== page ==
Anyone who's ever scanned a wedding album or set of engagement photos knows the standard poses: The dip. The kiss. Back to chest, prom-style. Forehead to forehead, anyone?
Most of those poses have been around for a long time and are based on the idea that there's a man and a woman involved, wedding photographer Thea Dodd said. The placement of a hand or positioning of the groom contains assumptions about physicality and gender roles that often don't apply to same-sex couples or even nontraditional straight couples.
Just as the traditional canon of wedding poses does not fit all heterosexual couples, there's a lot of variety in same-sex weddings that photographers need to plan for, Dodd said.
"There are more similarities than differences between gay and straight weddings, but the subtle differences can be very impactful on how the photography is going to look," she said. "I see this as an opportunity and challenge for wedding photographers to do better."
But, as a straight person, she didn't feel like she had the authority to rewrite the rules on her own. She approached Kathryn Hamm, president of GayWeddings.com, the first site to cater to same-sex couples, for advice. Together, they came up with "Capturing Love: The Art of Lesbian & Gay Photography," a book to help photographers and couples understand the art and mechanics of shooting same-sex couples.
The pair scoured thousands of images before whittling the book down to a selection of 65 images taken by 38 photographers of 46 couples from the United States, the United Kingdom, Canada and Italy.
"We began looking for examples of couples that struck as very authentic and believable in a moment that captured some bit of intimacy," Hamm said.
The best images capture a moment that tells a story beyond the frame, she said, like a shot of the feet of two grooms in their dress shoes, one standing on his tiptoes. Having spent time with the couple, photographer Jeremy Fraser knew that one was shorter than the other and had to stand on his toes to kiss his husband.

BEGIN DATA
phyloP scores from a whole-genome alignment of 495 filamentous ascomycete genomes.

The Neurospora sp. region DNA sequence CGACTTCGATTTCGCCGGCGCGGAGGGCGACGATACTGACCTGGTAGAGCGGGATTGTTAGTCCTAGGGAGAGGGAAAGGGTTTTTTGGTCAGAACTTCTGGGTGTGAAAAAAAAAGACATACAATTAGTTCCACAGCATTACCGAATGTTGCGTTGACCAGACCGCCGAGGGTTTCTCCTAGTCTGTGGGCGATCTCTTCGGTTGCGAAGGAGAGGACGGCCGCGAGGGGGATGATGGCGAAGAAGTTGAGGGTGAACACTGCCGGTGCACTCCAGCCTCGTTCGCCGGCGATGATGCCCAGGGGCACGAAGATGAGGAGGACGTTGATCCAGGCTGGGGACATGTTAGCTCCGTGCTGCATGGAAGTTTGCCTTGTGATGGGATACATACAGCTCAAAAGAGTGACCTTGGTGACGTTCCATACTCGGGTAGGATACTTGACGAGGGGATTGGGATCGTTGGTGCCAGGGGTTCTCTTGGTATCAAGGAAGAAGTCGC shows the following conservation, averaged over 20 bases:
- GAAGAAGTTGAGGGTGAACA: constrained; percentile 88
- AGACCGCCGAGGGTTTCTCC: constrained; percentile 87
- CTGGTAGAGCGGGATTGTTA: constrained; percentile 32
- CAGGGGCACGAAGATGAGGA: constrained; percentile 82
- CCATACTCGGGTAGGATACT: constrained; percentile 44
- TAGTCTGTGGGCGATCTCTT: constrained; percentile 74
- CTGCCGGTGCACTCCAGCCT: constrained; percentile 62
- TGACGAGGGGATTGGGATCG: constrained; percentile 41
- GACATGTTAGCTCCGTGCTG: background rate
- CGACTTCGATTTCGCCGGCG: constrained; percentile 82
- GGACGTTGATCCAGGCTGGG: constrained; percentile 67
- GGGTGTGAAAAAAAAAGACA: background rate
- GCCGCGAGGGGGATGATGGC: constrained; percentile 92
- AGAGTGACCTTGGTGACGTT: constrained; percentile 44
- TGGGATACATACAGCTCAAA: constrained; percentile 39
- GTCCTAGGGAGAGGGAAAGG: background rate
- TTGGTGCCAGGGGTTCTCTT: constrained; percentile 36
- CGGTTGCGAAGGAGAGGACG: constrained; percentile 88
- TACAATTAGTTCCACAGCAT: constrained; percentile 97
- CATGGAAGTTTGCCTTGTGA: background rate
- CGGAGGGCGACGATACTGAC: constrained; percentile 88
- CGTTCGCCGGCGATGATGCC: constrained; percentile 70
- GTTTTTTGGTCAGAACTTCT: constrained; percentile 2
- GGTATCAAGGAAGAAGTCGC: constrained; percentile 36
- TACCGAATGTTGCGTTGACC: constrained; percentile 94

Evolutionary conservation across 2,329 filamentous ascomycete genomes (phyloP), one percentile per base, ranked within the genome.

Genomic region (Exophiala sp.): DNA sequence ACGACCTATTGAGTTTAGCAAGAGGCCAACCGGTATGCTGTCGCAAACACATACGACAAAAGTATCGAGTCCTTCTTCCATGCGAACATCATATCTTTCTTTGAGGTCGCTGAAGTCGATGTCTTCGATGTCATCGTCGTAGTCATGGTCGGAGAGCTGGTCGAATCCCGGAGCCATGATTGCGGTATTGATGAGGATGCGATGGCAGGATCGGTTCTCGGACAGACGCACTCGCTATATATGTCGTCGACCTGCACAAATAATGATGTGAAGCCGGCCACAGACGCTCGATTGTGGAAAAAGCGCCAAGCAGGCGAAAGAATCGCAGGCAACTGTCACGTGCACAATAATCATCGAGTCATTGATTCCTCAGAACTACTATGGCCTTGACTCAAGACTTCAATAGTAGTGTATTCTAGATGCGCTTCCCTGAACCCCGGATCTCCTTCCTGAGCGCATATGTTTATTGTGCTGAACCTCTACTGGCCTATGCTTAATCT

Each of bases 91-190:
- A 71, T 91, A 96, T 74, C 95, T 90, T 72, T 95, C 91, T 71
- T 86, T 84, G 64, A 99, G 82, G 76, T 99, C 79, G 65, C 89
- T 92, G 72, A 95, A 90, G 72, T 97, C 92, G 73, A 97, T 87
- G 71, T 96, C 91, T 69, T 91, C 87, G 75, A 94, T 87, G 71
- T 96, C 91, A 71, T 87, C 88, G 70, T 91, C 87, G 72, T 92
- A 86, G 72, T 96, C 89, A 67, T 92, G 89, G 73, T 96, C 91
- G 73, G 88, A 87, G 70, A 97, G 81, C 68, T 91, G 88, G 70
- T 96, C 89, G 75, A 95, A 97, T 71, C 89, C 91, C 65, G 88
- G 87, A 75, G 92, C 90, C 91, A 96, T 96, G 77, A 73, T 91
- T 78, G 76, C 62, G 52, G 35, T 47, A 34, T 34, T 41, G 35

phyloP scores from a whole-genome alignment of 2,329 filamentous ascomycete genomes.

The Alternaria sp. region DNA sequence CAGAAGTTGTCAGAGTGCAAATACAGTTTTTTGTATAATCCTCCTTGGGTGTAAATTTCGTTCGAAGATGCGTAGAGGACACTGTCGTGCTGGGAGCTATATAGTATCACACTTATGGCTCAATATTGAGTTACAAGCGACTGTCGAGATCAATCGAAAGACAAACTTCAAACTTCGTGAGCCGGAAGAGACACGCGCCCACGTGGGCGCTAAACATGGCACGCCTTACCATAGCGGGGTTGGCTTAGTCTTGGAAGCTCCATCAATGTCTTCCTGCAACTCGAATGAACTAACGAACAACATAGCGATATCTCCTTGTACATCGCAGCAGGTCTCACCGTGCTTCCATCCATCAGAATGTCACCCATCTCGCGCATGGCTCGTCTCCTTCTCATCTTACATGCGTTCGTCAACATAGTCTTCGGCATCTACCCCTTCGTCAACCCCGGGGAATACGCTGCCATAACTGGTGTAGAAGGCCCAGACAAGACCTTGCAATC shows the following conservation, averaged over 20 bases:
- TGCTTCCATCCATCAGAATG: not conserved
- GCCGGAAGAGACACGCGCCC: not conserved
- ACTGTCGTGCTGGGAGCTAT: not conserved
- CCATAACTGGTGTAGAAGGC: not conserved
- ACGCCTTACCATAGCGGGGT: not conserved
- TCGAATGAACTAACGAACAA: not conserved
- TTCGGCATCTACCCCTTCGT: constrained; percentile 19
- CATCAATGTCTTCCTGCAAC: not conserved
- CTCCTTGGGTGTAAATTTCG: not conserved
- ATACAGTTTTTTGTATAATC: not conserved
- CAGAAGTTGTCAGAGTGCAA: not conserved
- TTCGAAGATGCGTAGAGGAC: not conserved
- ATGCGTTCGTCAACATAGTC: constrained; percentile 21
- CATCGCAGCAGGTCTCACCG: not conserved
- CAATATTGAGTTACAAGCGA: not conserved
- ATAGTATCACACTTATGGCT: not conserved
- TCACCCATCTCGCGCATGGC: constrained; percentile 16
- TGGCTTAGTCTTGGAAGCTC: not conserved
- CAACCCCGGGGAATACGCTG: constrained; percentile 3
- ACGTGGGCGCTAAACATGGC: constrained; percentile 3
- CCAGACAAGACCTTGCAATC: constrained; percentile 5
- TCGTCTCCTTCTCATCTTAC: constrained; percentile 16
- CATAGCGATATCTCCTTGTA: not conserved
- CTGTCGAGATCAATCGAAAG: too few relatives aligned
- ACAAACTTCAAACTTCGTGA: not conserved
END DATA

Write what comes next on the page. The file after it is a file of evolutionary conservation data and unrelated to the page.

"We thought it would be a really cute way to capture something that occurs on a regular basis in an artistic fashion," Fraser says in the book.
As with any couple, the goal is to make them comfortable with the photographer so the poses come organically, Dodd said. The devil is in the details, but most issues can be addressed in a pre-shoot planning session.
Attire is the most common wild card in same-sex weddings, so it's important to find out what they're wearing, she said. Creating contrast between two white dresses can be difficult, so consider a sash or belt to break up the washed-out palette. The same goes for distinguishing two tuxedos or suits: Use accessories to make the look less matchy-matchy.
Be mindful of boutonnieres traditionally worn on the left lapel, she cautioned, especially in shoulder-to-shoulder shots of two grooms. One is likely to be squashed or hidden.
When it comes to gender expression, don't assume that the person wearing the pants at the wedding plays a dominant role in the relationship, she said. Get to know the couple, and see how they naturally position themselves.
When it comes to layering couples, however, the longstanding technique of placing the taller of the two in the back tends to hold true for basic principles of composition.
With same-sex weddings becoming more commonplace, the timing was right, said Hamm, whose company has been providing information and vendor services to same-sex couples for more than a decade. "Capturing Love" is primarily designed to help wedding photographers think about what to ask couples in the planning phase, but couples can also draw inspiration from the poses regardless of their sexual orientation, she said.
"By taking a look at these questions and asking how you can better serve same-sex couples, you open up a better skill set to serve all couples," she said.